The surprisingly fun finale to a bizarre sci-fi franchise mobilizes on streaming


The vast majority of multi-film franchises tend to adopt a similar style, tone, and/or aesthetic to maintain a sense of continuity, but that definitely doesn’t apply to the endearingly bizarre Skyline trilogy.

The first installment was admittedly terrible, with Alien vs. Predator: Requiem directors Greg and Colin Strause delivering another lamentable sci-fi, this time adopting a found footage angle that found a disparate bunch of characters trapped in condo who helplessly watch aliens mount an invasion of Los Angeles.

Seven years later, the playbook was thrown out of the window and the concept completely reinvented for sequel Beyond Skyline, which bumped original co-writer Liam O’Donnell to sole scribe and director. Adopting a more straightforward action-heavy approach, proven ass-kickers Frank Grillo and Iko Uwais were roped in, and the result was a substantially superior slice of genre thrills.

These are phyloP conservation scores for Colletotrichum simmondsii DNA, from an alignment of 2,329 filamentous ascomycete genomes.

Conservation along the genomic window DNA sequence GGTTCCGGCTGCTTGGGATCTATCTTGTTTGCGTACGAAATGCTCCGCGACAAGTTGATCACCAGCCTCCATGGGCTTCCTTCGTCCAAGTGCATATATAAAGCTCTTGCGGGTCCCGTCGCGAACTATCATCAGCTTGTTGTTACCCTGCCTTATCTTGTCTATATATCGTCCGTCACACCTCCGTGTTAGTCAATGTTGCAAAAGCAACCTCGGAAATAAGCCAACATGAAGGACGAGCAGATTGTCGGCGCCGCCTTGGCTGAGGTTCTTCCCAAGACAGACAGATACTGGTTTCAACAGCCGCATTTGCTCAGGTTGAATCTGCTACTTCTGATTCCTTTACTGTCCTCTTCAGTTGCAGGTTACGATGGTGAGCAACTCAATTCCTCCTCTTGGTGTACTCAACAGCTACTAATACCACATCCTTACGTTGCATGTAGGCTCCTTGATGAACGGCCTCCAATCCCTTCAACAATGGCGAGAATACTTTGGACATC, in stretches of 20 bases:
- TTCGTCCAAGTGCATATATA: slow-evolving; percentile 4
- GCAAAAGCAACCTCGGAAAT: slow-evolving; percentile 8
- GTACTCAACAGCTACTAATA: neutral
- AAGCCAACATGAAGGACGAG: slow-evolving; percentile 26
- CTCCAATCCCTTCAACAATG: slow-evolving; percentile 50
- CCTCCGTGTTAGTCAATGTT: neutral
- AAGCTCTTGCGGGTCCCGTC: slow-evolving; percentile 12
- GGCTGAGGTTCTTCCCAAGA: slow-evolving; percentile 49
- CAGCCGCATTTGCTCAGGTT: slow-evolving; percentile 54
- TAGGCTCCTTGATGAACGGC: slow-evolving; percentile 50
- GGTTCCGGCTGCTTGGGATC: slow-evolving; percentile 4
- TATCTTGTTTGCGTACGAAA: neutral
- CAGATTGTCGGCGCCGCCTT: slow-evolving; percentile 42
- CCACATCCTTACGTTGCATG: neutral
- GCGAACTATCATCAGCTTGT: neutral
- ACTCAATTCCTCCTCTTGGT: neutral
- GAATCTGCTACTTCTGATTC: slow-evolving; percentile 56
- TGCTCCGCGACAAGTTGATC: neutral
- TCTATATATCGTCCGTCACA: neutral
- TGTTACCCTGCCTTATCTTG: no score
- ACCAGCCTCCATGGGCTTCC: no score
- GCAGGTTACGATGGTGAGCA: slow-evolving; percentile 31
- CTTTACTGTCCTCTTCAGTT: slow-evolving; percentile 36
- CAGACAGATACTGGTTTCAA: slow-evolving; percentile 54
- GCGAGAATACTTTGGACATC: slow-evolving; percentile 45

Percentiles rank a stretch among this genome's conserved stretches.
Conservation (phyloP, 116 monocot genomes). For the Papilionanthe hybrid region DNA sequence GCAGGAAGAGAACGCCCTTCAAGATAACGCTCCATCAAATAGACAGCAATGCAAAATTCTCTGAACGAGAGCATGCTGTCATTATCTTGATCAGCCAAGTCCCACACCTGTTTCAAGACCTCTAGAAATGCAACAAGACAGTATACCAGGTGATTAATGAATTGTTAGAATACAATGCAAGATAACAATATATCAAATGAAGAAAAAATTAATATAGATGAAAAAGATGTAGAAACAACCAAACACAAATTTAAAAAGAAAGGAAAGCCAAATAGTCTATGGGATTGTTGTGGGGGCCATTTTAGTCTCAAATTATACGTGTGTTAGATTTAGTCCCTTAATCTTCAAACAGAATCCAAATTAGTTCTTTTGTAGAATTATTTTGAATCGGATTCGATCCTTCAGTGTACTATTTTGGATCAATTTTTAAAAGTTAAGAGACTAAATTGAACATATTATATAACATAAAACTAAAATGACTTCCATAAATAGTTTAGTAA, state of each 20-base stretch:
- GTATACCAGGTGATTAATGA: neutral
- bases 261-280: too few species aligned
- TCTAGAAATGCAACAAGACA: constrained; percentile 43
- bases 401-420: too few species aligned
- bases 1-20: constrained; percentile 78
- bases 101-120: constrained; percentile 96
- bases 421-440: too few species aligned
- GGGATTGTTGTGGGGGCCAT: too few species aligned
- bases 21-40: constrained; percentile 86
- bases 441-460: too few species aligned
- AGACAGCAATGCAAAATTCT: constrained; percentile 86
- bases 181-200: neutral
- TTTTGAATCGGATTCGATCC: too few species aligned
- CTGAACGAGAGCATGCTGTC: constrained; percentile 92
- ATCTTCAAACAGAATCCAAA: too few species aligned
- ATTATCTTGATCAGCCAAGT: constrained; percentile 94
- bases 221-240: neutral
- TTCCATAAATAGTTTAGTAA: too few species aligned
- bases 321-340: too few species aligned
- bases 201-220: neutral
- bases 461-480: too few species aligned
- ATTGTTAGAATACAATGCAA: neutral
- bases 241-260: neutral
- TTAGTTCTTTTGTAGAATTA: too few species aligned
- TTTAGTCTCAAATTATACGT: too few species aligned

Threequel Skylines mixed it up once again, taking a detour that leaned into space opera territory, with humanity mounting one last stand against their hybrid hosts when a virus begins to turn the extraterrestrials against the earthlings, leading to a journey beyond the stars to put an end to things once and for all.

The film has proven to be a regular performer on streaming, with Prime Video subscribers the latest to get in on the act after Skylines secured a place on the platform’s global most-watched list, as per FlixPatrol.

It wasn’t received quite as well as its predecessor, but a $20 million feature that served as the third chapter in a middling saga landing a 56% Rotten Tomatoes score is a respectable return, especially when the pandemic saw Skyline shuttled directly onto VOD with little to no fanfare whatsoever.

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Scott Campbell

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